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Schneider, F.; Schulz, C. M.; May, M.; Pawlik, M.; Hübler, M.; Soukup, J.; Ernst, C.; Schneider, G.; Jacob, M.; Brettner, F.; Kees, M. G.; Graf, B.; Kretzschmar, M.; Hachenberg, T.; Schmidt, M.; Koch, C.; Sander, M.; Zoller, M.; Koch, T.; Brookman-May, S.; Heim, M.; Badelt, Gregor; Boeden, Gerhard; Burger, Maximilian; Eife, Claudia; Forst, Helmuth; de Abreu, Marcello Gama; Freitag, Adrian; Glueckstein, Christa; Karl, Thomas; Müller, Simon; Mutlak, Haitham; Rahmel, Melanie; Schön, Julika; Schöniger, Stephan-Andreas; Stierstorfer, Franz; Zacharowski, Kai; Zwissler, Bernhard (2019): The influence of hospital characteristics on anaesthetists' self-confidence and knowledge about rational antibiotic application - a survey study comparing university and non-university hospitals. In: Anasthesiologie & Intensivmedizin, Vol. 60: pp. 468-478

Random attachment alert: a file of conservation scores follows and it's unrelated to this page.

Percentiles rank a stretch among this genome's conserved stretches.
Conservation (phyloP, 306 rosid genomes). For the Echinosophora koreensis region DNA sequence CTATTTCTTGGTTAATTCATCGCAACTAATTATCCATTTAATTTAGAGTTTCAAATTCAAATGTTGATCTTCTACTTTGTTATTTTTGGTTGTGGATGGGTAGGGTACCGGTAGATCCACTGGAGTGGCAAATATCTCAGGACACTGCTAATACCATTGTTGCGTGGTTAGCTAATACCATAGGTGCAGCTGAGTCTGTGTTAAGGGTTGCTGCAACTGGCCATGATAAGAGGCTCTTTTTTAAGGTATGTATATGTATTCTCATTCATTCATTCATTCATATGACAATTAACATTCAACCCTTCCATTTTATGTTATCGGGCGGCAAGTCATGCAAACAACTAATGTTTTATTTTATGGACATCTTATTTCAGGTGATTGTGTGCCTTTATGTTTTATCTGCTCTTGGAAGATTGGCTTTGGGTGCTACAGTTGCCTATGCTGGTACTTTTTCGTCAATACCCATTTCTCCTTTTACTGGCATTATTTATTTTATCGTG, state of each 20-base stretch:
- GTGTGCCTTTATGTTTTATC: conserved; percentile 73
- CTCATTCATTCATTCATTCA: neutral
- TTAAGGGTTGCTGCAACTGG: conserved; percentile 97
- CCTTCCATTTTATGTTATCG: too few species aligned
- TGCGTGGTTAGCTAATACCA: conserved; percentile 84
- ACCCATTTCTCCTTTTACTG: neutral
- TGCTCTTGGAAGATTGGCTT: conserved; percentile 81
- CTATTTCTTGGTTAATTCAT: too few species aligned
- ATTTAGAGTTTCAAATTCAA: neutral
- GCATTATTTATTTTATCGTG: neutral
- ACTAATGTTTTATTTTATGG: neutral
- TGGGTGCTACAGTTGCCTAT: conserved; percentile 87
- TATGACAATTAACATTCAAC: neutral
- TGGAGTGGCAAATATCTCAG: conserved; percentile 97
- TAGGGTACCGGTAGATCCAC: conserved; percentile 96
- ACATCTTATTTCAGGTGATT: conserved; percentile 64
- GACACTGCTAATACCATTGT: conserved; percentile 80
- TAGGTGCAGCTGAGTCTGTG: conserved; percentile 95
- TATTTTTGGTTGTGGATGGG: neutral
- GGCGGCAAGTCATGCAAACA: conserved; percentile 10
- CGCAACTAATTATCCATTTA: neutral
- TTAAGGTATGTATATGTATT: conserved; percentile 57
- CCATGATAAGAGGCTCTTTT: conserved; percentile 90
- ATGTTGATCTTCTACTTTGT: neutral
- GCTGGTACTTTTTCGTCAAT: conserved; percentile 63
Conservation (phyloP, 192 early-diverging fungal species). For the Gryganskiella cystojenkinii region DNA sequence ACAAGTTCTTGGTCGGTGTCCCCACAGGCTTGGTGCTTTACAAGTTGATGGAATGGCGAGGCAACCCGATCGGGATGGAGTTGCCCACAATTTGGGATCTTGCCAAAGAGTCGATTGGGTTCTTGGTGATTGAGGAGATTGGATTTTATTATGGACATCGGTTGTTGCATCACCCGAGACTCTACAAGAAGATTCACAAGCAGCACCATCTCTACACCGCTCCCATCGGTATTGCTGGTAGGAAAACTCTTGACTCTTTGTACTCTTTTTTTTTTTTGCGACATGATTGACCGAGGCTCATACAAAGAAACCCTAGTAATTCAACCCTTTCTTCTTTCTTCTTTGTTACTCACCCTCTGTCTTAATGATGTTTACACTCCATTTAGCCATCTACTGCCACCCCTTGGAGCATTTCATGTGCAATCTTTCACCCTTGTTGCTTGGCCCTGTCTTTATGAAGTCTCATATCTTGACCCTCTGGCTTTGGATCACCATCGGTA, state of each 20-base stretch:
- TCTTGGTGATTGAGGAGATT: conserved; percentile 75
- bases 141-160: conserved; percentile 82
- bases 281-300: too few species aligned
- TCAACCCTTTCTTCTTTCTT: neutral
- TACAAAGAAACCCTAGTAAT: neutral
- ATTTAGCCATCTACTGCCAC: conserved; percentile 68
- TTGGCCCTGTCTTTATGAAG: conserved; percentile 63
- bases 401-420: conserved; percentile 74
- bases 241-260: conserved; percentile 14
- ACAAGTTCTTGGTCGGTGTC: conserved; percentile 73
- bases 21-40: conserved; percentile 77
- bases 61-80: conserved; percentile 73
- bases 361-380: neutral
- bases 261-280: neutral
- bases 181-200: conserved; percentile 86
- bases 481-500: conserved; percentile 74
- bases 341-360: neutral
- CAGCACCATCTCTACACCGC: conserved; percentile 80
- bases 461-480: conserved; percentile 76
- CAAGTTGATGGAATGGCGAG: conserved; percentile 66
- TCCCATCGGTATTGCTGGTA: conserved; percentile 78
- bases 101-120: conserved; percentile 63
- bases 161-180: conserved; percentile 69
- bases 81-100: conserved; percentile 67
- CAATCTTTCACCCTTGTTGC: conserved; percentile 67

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Background: treatment in a university hospital has been linked to less adverse events, whereas non-university hospitals have been reported to provide better resident training. We aimed to investigate whether there are differences between university and non-university hospitals in anaesthetists' self-confidence, self-rated knowledge or objective knowledge about the rational application of antibiotics. Methods: The Multi-institutional Reconnaissance of Practice with Multiresistant Bacteria (MR2) questionnaire was administered to 1,268 anaesthetists of seven university, one primary, six secondary and two tertiary care hospitals (n=16) in 2017. It evaluates self-confidence in practical use of antibiotics (1=very unconfident, 4 = very confident, n = 6), self-rated theoretical knowledge (1 =no knowledge, 4 =full knowledge, n=16), and objective knowledge (multiple choice, n=5). Chi-square, Kruskal-Wallis-H tests and logistic regression models (MLRM) were computed to evaluate differences between the physicians from university and non-university hospitals. Results: 684 questionnaires were included (return rate 53,9%), 414 of which (60.5%) were completed by university physicians. The overall self-confidence rate was higher in non-university (mean =2.6 +/- 0.52) than in university (mean= 2.5 +/- 0.52) anaesthetists (p = 0.014). Additionally, non-university physicians (mean=2.6 +/- 0.53) rated their knowledge on antibiotic application higher than university physicians (mean 2.5 +/- 0.46;p=0.008). The overall comparison of correct answers in the objective knowledge items did not reveal any differences between university and non-university physicians. Conclusion: Non-university anaesthesiologists and residents showed higher self-confidence and tended to rate their knowledge higher than university physicians. However, the groups did not differ in their objective knowledge.